"Just as the Statue of Liberty stands at a gateway to America with upraised torch symbolizing freedom and justice to all the world, so the statue of the Angel Moroni, atop the central eastern spire of the Salt Lake Temple symbolizes the golden truths of the everlasting gospel, restored in these latter days."

That's how Albert L. Zobell Jr. eloquently summarized the Angel Moroni Statue in an April 1968 Improvement Era article.

Decades ago, representations of the Angel Moroni were only found on the covers of several printings of the Book of Mormon and in some paintings, besides the top of the Salt Lake Temple.

One of the first widespread usages came when a depiction of Moroni with a trumpet was designated as the official emblem on grave markers of American Mormon servicemen.

In the 21st century, the Moroni statue not only stands atop the Salt Lake Temple, but many temples of The Church of Jesus Christ of Latter-day Saints. It is not only a symbol of restored gospel, but it is also now one of the well-known images of the church itself.

According to the Encyclopedia of Mormonism, "The angel Moroni is the heavenly messenger who first visited the Prophet Joseph Smith in 1823. As a mortal named Moroni, he had completed the compilation and writing of the Book of Mormon. He ministered to Joseph Smith as a resurrected being, in keeping with his responsibility for the Book of Mormon."

The Encyclopedia further states:

"Because of the angel Moroni's role in restoring the everlasting gospel to be preached to all the world (Revelations 14:6-7; Doctrine and Covenants 133:31-39), the church placed a statue depicting him as a herald of the Restoration atop the Salt Lake Temple, and later on the Hill Cumorah near Palmyra, New York, where anciently he had buried the Book of Mormon plates."

The Hill Cumorah features a 10-foot bronze figure of Moroni pointing toward heaven with his right hand and holding a replica of the plates with the left, mounted on a 25-foot shaft of white granite.

This statue was created by Norwegian sculptor Torleif S. Knaphus, and the monument was dedicated by LDS Church President Heber J. Grant on July 21, 1935.

"Moroni was the last in a line of prophet-leaders in the Western Hemisphere whose history is recorded in the Book of Mormon. Latter-day Saints believe John the Revelator foretold Moroni's angelic ministry: 'And I saw another angel fly in the midst of heaven, having the everlasting gospel to preach unto them that dwell on the earth, and to every nation, and kindred, and tongue, and people' (Revelations 14:6)," the Encyclopedia also states.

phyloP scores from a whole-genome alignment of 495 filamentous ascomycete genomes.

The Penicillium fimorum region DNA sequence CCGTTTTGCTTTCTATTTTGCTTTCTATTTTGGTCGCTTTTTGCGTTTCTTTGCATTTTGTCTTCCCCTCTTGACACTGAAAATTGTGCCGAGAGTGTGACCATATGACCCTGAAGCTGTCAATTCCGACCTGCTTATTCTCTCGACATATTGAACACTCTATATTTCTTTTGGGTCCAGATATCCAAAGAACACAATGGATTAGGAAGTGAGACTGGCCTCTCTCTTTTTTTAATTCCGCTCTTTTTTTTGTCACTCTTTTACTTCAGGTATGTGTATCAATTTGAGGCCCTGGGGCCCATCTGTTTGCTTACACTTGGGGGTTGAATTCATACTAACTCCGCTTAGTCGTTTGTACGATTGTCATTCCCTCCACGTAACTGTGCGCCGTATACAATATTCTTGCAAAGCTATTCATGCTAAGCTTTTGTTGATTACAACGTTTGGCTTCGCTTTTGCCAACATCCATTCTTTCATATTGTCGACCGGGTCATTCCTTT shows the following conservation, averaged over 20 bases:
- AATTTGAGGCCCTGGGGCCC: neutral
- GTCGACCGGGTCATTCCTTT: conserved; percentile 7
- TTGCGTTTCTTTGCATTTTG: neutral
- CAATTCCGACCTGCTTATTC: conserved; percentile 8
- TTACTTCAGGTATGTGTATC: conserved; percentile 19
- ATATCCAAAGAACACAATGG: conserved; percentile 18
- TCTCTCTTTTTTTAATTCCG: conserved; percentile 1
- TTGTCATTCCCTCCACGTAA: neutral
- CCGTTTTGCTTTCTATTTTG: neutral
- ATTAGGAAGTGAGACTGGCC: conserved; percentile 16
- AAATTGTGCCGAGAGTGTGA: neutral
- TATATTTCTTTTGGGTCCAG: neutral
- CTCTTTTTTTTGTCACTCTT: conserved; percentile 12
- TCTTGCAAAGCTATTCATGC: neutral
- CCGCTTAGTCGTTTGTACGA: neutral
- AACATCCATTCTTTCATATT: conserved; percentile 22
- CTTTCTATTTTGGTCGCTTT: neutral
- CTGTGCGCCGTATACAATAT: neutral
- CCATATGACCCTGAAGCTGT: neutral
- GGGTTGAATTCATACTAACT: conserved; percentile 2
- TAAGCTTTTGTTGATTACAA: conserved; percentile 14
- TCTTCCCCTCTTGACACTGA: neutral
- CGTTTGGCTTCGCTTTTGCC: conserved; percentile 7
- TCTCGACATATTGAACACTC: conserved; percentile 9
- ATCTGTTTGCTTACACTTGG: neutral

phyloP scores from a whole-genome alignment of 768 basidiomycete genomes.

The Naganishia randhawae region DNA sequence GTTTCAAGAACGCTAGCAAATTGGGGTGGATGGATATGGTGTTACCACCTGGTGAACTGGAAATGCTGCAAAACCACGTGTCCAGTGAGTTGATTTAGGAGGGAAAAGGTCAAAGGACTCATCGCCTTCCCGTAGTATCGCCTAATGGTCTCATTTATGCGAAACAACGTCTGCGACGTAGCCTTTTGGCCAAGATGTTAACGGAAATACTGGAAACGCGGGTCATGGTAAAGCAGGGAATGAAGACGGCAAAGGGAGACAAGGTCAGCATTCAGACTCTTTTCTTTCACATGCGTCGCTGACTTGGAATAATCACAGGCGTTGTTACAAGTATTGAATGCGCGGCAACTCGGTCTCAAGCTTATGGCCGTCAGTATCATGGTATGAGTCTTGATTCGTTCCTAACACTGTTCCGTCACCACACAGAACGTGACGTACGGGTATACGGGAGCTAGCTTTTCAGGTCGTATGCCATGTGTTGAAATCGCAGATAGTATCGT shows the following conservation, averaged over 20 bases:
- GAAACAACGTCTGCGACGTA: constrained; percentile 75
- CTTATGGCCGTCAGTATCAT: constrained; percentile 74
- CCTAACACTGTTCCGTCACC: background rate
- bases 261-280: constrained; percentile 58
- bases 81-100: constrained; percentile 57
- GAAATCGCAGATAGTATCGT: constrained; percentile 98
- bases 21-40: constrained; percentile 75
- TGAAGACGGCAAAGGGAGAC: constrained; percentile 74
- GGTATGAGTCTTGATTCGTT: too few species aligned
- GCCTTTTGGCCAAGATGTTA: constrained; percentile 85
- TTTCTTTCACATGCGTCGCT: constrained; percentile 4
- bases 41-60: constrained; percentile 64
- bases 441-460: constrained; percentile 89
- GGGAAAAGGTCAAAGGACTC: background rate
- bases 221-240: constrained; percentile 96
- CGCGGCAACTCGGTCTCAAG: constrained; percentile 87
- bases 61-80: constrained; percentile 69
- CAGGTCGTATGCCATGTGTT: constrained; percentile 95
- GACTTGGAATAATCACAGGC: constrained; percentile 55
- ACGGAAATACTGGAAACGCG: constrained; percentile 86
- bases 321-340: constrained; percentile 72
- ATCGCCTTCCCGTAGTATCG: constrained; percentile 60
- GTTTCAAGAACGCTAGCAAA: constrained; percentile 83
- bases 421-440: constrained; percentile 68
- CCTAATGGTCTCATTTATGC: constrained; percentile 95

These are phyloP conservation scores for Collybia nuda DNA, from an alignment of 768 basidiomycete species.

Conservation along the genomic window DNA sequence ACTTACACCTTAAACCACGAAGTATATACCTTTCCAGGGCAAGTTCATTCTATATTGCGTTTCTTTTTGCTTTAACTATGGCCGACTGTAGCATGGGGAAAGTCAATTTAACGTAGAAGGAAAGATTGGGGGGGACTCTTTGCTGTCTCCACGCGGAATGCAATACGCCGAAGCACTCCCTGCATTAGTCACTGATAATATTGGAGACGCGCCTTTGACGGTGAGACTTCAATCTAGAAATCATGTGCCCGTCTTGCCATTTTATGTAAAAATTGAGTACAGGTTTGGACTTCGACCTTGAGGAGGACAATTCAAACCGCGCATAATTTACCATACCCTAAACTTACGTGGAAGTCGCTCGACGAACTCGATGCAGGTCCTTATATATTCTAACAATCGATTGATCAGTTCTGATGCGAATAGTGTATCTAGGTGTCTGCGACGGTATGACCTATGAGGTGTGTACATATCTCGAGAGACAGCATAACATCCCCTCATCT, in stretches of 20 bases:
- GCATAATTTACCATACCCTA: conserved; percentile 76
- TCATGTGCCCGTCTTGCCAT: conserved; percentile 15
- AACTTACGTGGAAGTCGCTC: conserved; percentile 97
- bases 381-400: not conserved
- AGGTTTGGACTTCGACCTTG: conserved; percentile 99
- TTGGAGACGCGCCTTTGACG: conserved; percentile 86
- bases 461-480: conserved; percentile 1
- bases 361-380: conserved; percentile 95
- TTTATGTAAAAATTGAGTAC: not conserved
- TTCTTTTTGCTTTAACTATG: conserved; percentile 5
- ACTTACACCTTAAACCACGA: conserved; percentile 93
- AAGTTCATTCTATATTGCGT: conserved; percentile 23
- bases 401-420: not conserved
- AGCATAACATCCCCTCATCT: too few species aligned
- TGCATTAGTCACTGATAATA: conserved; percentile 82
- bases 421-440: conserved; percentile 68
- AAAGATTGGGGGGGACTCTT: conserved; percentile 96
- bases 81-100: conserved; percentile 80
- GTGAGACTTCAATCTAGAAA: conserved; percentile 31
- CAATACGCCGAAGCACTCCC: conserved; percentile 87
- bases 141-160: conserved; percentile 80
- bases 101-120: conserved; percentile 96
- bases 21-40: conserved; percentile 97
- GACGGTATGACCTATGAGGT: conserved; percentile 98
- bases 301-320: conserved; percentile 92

(Moroni lived to about 421 A.D., but he wasn't the first "Moroni." The original Moroni, who died about 56 B.C., was just 25 years old when he was appointed captain of the Nephite armies, see Alma 43:16.)

It was Cyrus E. Dallin, born 1861 in Springville, Utah, who created and sculpted the landmark Salt Lake Temple's Angel Moroni, which became a standard for later representations.

Dallin displayed sculpting talents early in life with some wood carvings. At age 18, he surprised some fellow miners at the Silver City, Utah, mine by molding out of clay two life-size heads.

He eventually opened a studio in Salt Lake, studied abroad in Paris and then returned to Salt Lake. On July 21, 1891, he met with the First Presidency and other church leaders with a drawing of a heavenly messenger blowing a trumpet.

Dallin later once said, "I consider that my 'Angel Moroni' brought me nearer to God than anything else I ever did. It seemed to me that I came to know what it means to communicate with angels from heaven. We can only create in life what we are and what we think."

(He was at one time considered the dean of American sculptors. He also created the Brigham Young statue on Salt Lake's Main Street; "The Scout" for Kansas City, Mo.; "Massasoit," overlooking Plymouth Rock, Mass.; and others — including some in the Congressional Library.)

The Salt Lake Temple Angel Moroni is 12 feet 5½ inches tall and weighs 1,500 pounds. Originally, an ingenious way to anchor and counterbalance the heavy statue was developed using two steel rods and five weights of iron, weighing more than 400 pounds each.

It is also interesting to note that at Cove Fort, Utah, an early sketch by Truman O. Angell, who designed the Salt Lake Temple, shows two Angel Moroni statues — one atop the center spires of the east side and a twin version atop the west side of the temple, too. Somehow, the western statue never became a reality.

Sources: Improvement Era, April 1968; Deseret News Archives and Mormon Encyclopedia


Other facts about Angel Moroni statues:

According to a Deseret News story in 2002, Angel Moroni statues were to be placed on temples according to a "case-by case condition."

Moroni statues generally come in a 7-foot- and a 13-foot-high variety. Most are covered with gold leaf; however, some are only painted gold.

The metal statues do more than draw visitor attention. They also attract lightning.

David J. May, director of temple facilities in 2002 said no one's faith should be shaken by lightning strikes at temples, since lightning is simply a part of nature.

May also said at the time he didn't know of any specific lightning strikes at the Salt Lake Temple, but suspected it was more common when the downtown skyline was lower. Lightning tends to strike the tallest objects, and the more rural temples may be struck more often than downtown ones.

Sources: Improvement Era, April 1968; Deseret News Archives and Mormon Encyclopedia